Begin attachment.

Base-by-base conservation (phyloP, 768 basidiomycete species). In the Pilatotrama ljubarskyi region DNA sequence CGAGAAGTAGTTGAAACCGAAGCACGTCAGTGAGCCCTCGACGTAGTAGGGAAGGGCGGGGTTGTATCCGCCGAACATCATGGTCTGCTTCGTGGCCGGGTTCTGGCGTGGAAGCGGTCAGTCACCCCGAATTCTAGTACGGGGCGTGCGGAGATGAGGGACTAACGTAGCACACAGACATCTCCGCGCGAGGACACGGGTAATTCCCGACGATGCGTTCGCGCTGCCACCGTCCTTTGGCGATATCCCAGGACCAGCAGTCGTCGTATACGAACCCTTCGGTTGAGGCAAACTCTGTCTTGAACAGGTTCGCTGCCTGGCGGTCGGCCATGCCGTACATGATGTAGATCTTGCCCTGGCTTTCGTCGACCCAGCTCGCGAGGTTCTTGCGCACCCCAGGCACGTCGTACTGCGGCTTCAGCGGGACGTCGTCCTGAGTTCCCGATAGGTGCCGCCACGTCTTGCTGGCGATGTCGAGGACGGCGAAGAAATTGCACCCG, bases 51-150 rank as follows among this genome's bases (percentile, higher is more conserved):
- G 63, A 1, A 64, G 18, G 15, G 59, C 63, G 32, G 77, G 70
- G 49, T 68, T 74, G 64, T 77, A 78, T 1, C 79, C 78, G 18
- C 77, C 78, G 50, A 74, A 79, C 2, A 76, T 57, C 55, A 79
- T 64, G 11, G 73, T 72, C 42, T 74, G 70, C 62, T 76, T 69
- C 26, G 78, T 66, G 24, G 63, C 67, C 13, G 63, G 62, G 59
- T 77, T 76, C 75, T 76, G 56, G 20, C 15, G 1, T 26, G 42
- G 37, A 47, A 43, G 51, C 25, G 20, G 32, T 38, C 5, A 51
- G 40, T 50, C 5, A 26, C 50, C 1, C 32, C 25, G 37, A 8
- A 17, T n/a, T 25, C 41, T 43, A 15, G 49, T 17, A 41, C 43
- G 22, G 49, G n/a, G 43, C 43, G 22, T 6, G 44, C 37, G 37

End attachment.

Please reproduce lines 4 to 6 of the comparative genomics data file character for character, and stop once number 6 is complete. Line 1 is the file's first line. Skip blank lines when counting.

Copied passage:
- C 77, C 78, G 50, A 74, A 79, C 2, A 76, T 57, C 55, A 79
- T 64, G 11, G 73, T 72, C 42, T 74, G 70, C 62, T 76, T 69
- C 26, G 78, T 66, G 24, G 63, C 67, C 13, G 63, G 62, G 59